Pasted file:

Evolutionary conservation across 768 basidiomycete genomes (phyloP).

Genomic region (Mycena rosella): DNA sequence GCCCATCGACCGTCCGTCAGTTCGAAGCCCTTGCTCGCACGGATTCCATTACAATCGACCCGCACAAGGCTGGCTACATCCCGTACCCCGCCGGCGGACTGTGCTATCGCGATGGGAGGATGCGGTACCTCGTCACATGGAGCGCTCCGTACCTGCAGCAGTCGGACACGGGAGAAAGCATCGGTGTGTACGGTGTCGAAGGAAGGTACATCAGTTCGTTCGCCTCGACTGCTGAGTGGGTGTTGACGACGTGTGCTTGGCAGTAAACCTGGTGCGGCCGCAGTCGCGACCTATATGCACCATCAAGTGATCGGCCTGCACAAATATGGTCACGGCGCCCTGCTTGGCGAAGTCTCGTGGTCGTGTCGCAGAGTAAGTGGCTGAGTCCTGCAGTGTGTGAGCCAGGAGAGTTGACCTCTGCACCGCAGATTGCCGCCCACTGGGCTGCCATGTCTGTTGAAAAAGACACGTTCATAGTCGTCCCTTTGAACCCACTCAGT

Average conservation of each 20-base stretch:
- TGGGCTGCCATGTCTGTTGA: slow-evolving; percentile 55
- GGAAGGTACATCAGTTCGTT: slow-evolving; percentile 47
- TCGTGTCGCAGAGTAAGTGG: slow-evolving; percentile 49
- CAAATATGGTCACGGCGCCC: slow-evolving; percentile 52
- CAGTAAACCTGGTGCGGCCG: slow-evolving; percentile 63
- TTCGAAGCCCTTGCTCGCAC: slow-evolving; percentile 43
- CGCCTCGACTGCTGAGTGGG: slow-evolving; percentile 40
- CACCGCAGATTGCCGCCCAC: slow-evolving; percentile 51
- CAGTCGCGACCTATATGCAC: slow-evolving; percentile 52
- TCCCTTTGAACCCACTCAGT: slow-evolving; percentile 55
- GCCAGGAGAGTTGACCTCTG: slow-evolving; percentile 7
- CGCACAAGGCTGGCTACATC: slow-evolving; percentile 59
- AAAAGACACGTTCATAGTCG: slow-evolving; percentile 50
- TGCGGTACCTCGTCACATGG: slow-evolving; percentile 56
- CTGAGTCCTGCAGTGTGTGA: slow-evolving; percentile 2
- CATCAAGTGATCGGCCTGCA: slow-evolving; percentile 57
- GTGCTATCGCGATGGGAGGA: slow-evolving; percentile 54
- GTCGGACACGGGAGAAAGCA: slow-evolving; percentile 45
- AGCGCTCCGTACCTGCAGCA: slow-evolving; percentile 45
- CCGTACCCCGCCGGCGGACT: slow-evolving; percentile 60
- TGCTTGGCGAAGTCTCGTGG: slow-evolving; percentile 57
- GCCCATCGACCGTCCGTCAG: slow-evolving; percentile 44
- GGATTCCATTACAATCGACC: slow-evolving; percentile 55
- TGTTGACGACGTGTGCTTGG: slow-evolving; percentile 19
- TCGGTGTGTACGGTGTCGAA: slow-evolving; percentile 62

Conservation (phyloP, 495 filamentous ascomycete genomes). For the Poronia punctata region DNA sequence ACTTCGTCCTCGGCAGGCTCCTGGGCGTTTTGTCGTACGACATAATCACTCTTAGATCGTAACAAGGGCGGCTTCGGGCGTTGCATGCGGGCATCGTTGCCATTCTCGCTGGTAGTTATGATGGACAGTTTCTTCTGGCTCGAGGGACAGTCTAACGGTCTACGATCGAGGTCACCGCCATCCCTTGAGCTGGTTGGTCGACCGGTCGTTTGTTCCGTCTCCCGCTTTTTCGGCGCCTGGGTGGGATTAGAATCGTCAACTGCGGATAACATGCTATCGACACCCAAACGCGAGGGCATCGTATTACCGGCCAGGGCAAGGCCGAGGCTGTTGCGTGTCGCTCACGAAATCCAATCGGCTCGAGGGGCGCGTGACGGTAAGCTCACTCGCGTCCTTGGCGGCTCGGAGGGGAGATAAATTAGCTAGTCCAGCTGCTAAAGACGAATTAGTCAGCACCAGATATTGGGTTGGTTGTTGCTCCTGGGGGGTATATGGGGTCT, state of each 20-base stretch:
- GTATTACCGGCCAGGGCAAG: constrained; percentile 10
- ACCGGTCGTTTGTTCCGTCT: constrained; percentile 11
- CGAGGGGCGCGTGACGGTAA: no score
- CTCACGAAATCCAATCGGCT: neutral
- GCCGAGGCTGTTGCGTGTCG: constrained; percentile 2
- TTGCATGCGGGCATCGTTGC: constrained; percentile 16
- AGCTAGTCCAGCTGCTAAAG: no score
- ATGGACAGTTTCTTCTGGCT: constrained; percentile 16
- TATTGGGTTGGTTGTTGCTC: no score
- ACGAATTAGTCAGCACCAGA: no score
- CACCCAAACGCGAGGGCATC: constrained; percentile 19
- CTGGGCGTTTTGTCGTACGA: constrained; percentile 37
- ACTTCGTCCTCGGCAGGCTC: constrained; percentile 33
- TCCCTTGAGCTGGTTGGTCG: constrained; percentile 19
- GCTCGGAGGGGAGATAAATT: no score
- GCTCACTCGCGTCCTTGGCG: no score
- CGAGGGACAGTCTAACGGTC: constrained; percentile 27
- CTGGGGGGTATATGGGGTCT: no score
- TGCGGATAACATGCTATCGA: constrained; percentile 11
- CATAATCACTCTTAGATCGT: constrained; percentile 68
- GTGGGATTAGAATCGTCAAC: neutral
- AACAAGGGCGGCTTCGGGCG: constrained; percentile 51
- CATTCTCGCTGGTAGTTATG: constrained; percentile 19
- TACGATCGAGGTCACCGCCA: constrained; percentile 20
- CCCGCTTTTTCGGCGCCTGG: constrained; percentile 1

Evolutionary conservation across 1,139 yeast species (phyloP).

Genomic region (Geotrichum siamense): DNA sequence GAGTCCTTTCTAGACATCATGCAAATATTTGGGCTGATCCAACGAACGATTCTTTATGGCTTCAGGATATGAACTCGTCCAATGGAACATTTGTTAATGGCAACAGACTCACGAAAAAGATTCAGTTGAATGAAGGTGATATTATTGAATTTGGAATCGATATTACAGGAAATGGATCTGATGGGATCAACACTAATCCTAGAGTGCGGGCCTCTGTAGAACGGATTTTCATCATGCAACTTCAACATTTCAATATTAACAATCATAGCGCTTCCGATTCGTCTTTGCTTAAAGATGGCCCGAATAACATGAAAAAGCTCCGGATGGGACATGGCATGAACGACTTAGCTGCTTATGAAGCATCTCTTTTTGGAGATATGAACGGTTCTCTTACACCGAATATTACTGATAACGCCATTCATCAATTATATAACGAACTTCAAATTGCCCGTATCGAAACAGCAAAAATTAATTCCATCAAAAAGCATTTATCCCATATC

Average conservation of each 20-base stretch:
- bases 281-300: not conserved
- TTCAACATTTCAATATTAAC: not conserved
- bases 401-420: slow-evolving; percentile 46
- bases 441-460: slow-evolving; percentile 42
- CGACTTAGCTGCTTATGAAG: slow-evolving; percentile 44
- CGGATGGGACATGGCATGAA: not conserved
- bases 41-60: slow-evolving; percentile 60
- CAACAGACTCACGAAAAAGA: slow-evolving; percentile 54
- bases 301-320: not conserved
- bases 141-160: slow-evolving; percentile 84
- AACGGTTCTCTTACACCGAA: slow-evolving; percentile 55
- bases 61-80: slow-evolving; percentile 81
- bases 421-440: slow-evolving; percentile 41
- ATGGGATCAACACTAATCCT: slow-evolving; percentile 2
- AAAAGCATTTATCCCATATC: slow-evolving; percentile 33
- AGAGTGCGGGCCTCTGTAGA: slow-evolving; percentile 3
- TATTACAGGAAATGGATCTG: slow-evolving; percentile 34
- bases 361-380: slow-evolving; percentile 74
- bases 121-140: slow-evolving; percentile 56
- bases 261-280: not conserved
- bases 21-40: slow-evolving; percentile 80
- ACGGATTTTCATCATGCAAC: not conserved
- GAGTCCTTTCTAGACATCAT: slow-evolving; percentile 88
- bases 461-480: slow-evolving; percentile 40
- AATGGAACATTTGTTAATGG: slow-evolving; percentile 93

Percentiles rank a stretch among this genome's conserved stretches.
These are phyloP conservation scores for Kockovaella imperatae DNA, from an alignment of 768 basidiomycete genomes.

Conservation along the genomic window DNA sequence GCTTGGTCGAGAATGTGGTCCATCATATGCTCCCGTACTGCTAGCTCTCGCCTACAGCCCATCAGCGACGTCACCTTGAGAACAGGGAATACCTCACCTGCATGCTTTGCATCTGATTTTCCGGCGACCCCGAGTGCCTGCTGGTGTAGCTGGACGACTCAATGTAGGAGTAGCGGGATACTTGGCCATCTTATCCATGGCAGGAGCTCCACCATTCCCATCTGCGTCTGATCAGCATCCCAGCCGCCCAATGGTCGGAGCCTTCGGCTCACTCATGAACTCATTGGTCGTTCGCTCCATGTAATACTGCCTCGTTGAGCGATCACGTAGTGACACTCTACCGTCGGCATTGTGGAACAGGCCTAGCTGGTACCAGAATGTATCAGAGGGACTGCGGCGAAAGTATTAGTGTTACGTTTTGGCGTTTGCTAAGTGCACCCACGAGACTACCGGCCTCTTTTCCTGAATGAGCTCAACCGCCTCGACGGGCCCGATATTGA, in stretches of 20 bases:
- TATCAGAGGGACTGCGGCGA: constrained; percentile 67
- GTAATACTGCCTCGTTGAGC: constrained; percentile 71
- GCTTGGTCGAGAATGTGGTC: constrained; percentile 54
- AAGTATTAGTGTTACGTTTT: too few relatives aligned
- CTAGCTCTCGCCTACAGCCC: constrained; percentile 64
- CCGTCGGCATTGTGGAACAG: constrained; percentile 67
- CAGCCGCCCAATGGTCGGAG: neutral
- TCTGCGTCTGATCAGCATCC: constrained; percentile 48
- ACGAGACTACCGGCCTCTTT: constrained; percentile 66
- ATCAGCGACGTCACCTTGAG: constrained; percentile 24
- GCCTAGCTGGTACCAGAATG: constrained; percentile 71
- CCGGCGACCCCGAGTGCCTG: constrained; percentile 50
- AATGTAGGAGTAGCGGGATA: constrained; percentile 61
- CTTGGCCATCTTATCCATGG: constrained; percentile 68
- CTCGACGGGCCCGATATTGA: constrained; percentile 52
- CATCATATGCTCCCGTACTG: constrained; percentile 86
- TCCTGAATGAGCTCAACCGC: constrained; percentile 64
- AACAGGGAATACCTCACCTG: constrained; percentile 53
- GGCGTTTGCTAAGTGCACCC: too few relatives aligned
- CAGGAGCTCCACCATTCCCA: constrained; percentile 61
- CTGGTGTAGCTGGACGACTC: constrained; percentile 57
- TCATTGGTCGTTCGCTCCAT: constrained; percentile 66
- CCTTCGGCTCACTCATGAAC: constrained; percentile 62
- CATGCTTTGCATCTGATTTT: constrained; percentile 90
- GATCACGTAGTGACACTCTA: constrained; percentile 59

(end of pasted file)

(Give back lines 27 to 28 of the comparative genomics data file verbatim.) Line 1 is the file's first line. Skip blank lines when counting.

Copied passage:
- TGTTGACGACGTGTGCTTGG: slow-evolving; percentile 19
- TCGGTGTGTACGGTGTCGAA: slow-evolving; percentile 62